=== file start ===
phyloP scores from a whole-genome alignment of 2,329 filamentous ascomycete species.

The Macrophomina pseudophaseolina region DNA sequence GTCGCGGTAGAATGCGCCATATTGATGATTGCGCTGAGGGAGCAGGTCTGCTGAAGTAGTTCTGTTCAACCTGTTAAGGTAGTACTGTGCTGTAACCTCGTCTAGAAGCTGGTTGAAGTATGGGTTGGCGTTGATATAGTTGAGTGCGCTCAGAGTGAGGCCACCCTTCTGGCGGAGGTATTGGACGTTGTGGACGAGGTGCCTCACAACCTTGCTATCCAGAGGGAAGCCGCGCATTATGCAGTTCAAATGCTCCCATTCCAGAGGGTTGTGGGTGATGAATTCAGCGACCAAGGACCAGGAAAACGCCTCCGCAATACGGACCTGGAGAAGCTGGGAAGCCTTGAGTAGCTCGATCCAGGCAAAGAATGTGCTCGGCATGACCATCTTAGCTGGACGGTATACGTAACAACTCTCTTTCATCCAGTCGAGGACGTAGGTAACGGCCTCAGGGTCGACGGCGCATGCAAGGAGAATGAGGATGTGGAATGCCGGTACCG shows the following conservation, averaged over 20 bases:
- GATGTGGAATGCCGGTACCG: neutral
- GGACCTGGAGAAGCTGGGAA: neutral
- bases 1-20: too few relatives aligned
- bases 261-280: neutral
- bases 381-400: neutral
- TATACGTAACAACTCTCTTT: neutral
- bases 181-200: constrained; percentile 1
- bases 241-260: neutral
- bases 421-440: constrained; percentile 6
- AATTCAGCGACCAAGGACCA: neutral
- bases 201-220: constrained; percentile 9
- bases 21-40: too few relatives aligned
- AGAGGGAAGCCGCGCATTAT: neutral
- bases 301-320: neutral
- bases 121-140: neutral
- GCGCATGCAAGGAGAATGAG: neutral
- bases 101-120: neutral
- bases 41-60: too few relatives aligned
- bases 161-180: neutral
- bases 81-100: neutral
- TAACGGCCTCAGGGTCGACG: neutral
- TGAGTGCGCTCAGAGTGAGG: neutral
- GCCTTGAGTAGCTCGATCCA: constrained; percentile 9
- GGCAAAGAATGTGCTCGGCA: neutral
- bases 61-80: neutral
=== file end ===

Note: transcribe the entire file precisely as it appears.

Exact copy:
phyloP scores from a whole-genome alignment of 2,329 filamentous ascomycete species.

The Macrophomina pseudophaseolina region DNA sequence GTCGCGGTAGAATGCGCCATATTGATGATTGCGCTGAGGGAGCAGGTCTGCTGAAGTAGTTCTGTTCAACCTGTTAAGGTAGTACTGTGCTGTAACCTCGTCTAGAAGCTGGTTGAAGTATGGGTTGGCGTTGATATAGTTGAGTGCGCTCAGAGTGAGGCCACCCTTCTGGCGGAGGTATTGGACGTTGTGGACGAGGTGCCTCACAACCTTGCTATCCAGAGGGAAGCCGCGCATTATGCAGTTCAAATGCTCCCATTCCAGAGGGTTGTGGGTGATGAATTCAGCGACCAAGGACCAGGAAAACGCCTCCGCAATACGGACCTGGAGAAGCTGGGAAGCCTTGAGTAGCTCGATCCAGGCAAAGAATGTGCTCGGCATGACCATCTTAGCTGGACGGTATACGTAACAACTCTCTTTCATCCAGTCGAGGACGTAGGTAACGGCCTCAGGGTCGACGGCGCATGCAAGGAGAATGAGGATGTGGAATGCCGGTACCG shows the following conservation, averaged over 20 bases:
- GATGTGGAATGCCGGTACCG: neutral
- GGACCTGGAGAAGCTGGGAA: neutral
- bases 1-20: too few relatives aligned
- bases 261-280: neutral
- bases 381-400: neutral
- TATACGTAACAACTCTCTTT: neutral
- bases 181-200: constrained; percentile 1
- bases 241-260: neutral
- bases 421-440: constrained; percentile 6
- AATTCAGCGACCAAGGACCA: neutral
- bases 201-220: constrained; percentile 9
- bases 21-40: too few relatives aligned
- AGAGGGAAGCCGCGCATTAT: neutral
- bases 301-320: neutral
- bases 121-140: neutral
- GCGCATGCAAGGAGAATGAG: neutral
- bases 101-120: neutral
- bases 41-60: too few relatives aligned
- bases 161-180: neutral
- bases 81-100: neutral
- TAACGGCCTCAGGGTCGACG: neutral
- TGAGTGCGCTCAGAGTGAGG: neutral
- GCCTTGAGTAGCTCGATCCA: constrained; percentile 9
- GGCAAAGAATGTGCTCGGCA: neutral
- bases 61-80: neutral